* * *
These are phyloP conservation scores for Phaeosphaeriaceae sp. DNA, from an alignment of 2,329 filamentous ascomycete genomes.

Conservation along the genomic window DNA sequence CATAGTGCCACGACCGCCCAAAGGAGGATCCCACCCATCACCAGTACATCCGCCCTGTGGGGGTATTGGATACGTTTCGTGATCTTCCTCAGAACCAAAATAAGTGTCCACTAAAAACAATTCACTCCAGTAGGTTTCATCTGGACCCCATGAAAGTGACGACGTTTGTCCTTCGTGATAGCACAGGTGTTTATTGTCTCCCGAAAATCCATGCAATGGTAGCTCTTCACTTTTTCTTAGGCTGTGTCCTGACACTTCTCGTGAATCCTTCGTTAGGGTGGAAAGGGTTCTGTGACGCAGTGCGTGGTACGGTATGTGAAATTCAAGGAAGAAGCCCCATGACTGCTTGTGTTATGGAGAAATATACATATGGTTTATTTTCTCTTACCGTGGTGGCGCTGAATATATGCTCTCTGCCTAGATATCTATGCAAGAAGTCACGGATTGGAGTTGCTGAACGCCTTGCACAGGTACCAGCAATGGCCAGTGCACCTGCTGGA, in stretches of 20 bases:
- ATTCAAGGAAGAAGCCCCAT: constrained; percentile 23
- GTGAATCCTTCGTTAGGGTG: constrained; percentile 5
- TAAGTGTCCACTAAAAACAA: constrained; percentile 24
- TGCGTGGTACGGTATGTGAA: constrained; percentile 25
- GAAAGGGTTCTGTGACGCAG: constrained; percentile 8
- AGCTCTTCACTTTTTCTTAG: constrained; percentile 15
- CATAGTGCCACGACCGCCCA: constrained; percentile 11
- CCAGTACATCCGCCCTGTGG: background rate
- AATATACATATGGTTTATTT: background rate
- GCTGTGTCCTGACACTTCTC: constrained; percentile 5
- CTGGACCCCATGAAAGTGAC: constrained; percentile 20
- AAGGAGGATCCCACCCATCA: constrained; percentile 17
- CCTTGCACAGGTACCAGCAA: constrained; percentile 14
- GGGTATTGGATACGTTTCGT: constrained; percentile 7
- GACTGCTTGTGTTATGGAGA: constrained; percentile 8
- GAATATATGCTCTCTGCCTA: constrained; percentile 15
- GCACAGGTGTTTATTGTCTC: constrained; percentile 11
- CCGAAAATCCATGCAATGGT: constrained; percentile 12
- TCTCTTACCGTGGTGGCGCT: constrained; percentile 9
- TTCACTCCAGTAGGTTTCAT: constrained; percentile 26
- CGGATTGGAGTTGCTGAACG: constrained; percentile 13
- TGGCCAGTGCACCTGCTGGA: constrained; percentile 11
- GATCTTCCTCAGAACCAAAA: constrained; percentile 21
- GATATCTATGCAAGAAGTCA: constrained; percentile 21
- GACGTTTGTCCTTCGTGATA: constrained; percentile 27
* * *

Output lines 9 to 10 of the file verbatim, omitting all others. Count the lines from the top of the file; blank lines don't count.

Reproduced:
- CATAGTGCCACGACCGCCCA: constrained; percentile 11
- CCAGTACATCCGCCCTGTGG: background rate